Caren Ware's Blog

April 5, 2014

The world awakens

Filed under: Uncategorized — Caren Ware @ 11:32 pm

Was it worth it to part weeks of precious schedule to tackle a mountain smack in middle of the equator? One which makes you have to bring wool, down, and gortez? Absolutely. Kilimanjaro is one of a kind Where else can any Joe Smo experience elevation and a 19,000 summit experience? The sun rising over Africa is exquisite,the 360 view tantalizing, brimming with pride to have accomplished something arduous, but so breathtakingly gorgeous. That is why ‘peaks’ are so engulfing and a life goal. I heard about Kilimanjaro from some medical students that were climbing THE GRAND in Jackson with myself and two Exum Mountain Guides. We stayed in ‘the hut’ together, a tent erected on a plywood platform the park service air dropped every year at the 12,000 saddle. The Grand was climbed at night also. It was done so to get the climbers off the mountain before afternoon thunderheads were most likely to strike the mountain with lightning. Climbing the GRAND meant climbing. You had to use ropes, know how to belay, repel, and suck up any fear of heights. There were 2,000 to 3,000 foot drop offs on the GRAND in the Tetons of Wyoming. I stepped out of the hut into a 90mh wind store. Either gender had pee flying in all directions though discreetly hovering behind rocks. We were tackling the treacherous terrain with EXUM MOUNTAIN GUIDES that know the proper route. As we left, you could not see the hand in front of you. We would climb on belay and with ropes for six hours until sunrise. On the four pitch, we were moving in rapid alpine style, coiling the ropes and throwing the line behind us to belay. I caught the rope on my headlamp and it sent it flinging through the air like a released rubber band. The precious beam of light landed one full pitch below on a tiny ledge. Picture the feeling of being on a ledge over 13,000 feet with NO LIGHT. I belayed my climber up on braille hands feeling the rope and he was luckily able to traverse over and get my headlamp. Those were dark moments! We finally all tumbled onto a ledge and still having half a day’s climb left, watched soft hues open up the precipice we were preciously above. I enjoyed being sandwiched between the guide’s expertise and easy going professionalism. This was my first encounter with guides. I liked being with people that lived and loved their mountains. They made the experience as would the guides in Tanzania.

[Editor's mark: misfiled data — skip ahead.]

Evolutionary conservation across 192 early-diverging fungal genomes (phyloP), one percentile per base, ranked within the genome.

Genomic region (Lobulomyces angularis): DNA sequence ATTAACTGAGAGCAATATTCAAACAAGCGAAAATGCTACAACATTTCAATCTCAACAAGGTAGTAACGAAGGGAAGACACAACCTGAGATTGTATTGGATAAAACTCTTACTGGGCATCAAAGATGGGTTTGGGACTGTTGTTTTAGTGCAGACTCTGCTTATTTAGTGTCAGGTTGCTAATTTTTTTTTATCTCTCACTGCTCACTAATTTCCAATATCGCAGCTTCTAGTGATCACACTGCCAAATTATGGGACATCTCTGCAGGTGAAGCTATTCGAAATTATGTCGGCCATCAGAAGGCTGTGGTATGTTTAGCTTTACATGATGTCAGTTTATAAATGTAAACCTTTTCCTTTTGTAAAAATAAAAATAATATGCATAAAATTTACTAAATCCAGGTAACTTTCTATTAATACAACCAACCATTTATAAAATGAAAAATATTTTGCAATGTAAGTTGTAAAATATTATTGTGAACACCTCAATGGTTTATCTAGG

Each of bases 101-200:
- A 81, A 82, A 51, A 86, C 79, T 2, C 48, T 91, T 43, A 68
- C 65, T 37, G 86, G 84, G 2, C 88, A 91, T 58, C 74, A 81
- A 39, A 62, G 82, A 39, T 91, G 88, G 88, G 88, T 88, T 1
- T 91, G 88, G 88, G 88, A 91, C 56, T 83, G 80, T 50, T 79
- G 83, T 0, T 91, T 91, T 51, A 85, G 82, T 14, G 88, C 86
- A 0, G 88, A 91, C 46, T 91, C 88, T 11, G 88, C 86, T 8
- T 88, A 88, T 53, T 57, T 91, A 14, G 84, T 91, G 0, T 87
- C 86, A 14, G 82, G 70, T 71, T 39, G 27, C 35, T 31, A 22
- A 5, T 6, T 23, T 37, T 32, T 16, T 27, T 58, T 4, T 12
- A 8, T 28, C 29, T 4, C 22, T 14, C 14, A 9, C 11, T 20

In the Tetons, we were awakened at midnight and given boiled water to pour into instant meals. Sooooo….. understand why I was so taken by the African porter’s bringing fresh vegetables and the cooks conjuring up crepes and sautéed potatoes. Yes, yum, but I did not need to be told to eat with caution our accent meal. My body had lost its appetite. So I drank hot water, not daring coffee or tea. And I nibbled on a tea cookie and resorted to by clip gels like I would in a triathlon or marathon. We had eaten WELL all the way up the mountain. That would survive this next 38 hours.
So we summited. Words cannot describe the 360 degree feeling of being on the top of a place to its own. It was everything I envisioned it to be, and even more goal branding that I expected. It etched erasable sketches of experience that bake character. We were punchy, our words slurring, but triumphant. We had done it. It was so solely personal that it was as if we each were alone up there. And yet…IMG_5026

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